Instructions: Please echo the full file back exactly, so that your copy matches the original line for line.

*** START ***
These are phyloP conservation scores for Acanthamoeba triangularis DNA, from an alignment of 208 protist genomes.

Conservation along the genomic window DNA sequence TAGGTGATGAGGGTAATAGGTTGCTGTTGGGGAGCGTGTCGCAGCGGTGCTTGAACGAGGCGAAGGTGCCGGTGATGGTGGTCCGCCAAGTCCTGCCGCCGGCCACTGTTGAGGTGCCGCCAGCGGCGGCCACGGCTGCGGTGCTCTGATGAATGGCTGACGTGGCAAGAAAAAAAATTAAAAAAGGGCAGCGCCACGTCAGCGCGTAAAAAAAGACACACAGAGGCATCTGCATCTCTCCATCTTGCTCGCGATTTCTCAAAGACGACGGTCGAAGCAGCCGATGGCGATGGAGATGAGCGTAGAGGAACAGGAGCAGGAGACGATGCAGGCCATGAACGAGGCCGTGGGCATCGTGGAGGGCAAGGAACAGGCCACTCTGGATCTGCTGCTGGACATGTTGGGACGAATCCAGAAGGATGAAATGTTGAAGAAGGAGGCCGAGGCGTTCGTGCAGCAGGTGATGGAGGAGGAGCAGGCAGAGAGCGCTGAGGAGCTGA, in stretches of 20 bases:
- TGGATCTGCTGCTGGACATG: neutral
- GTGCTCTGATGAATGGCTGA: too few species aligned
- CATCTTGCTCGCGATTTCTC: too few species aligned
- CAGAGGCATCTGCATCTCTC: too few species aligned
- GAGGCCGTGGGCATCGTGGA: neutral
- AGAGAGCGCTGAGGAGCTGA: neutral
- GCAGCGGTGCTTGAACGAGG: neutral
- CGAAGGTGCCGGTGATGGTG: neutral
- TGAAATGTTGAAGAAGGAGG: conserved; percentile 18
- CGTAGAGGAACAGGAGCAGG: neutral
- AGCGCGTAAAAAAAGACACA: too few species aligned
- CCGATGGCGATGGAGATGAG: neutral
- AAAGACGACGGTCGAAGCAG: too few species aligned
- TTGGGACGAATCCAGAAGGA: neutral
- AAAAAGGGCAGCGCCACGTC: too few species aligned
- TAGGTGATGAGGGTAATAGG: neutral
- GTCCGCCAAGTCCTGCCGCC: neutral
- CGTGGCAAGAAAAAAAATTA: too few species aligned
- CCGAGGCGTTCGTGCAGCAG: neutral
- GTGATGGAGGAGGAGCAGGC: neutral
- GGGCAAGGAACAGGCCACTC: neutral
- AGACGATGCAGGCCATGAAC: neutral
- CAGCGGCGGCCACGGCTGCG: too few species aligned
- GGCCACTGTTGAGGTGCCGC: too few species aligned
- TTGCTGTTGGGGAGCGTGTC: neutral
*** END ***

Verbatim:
These are phyloP conservation scores for Acanthamoeba triangularis DNA, from an alignment of 208 protist genomes.

Conservation along the genomic window DNA sequence TAGGTGATGAGGGTAATAGGTTGCTGTTGGGGAGCGTGTCGCAGCGGTGCTTGAACGAGGCGAAGGTGCCGGTGATGGTGGTCCGCCAAGTCCTGCCGCCGGCCACTGTTGAGGTGCCGCCAGCGGCGGCCACGGCTGCGGTGCTCTGATGAATGGCTGACGTGGCAAGAAAAAAAATTAAAAAAGGGCAGCGCCACGTCAGCGCGTAAAAAAAGACACACAGAGGCATCTGCATCTCTCCATCTTGCTCGCGATTTCTCAAAGACGACGGTCGAAGCAGCCGATGGCGATGGAGATGAGCGTAGAGGAACAGGAGCAGGAGACGATGCAGGCCATGAACGAGGCCGTGGGCATCGTGGAGGGCAAGGAACAGGCCACTCTGGATCTGCTGCTGGACATGTTGGGACGAATCCAGAAGGATGAAATGTTGAAGAAGGAGGCCGAGGCGTTCGTGCAGCAGGTGATGGAGGAGGAGCAGGCAGAGAGCGCTGAGGAGCTGA, in stretches of 20 bases:
- TGGATCTGCTGCTGGACATG: neutral
- GTGCTCTGATGAATGGCTGA: too few species aligned
- CATCTTGCTCGCGATTTCTC: too few species aligned
- CAGAGGCATCTGCATCTCTC: too few species aligned
- GAGGCCGTGGGCATCGTGGA: neutral
- AGAGAGCGCTGAGGAGCTGA: neutral
- GCAGCGGTGCTTGAACGAGG: neutral
- CGAAGGTGCCGGTGATGGTG: neutral
- TGAAATGTTGAAGAAGGAGG: conserved; percentile 18
- CGTAGAGGAACAGGAGCAGG: neutral
- AGCGCGTAAAAAAAGACACA: too few species aligned
- CCGATGGCGATGGAGATGAG: neutral
- AAAGACGACGGTCGAAGCAG: too few species aligned
- TTGGGACGAATCCAGAAGGA: neutral
- AAAAAGGGCAGCGCCACGTC: too few species aligned
- TAGGTGATGAGGGTAATAGG: neutral
- GTCCGCCAAGTCCTGCCGCC: neutral
- CGTGGCAAGAAAAAAAATTA: too few species aligned
- CCGAGGCGTTCGTGCAGCAG: neutral
- GTGATGGAGGAGGAGCAGGC: neutral
- GGGCAAGGAACAGGCCACTC: neutral
- AGACGATGCAGGCCATGAAC: neutral
- CAGCGGCGGCCACGGCTGCG: too few species aligned
- GGCCACTGTTGAGGTGCCGC: too few species aligned
- TTGCTGTTGGGGAGCGTGTC: neutral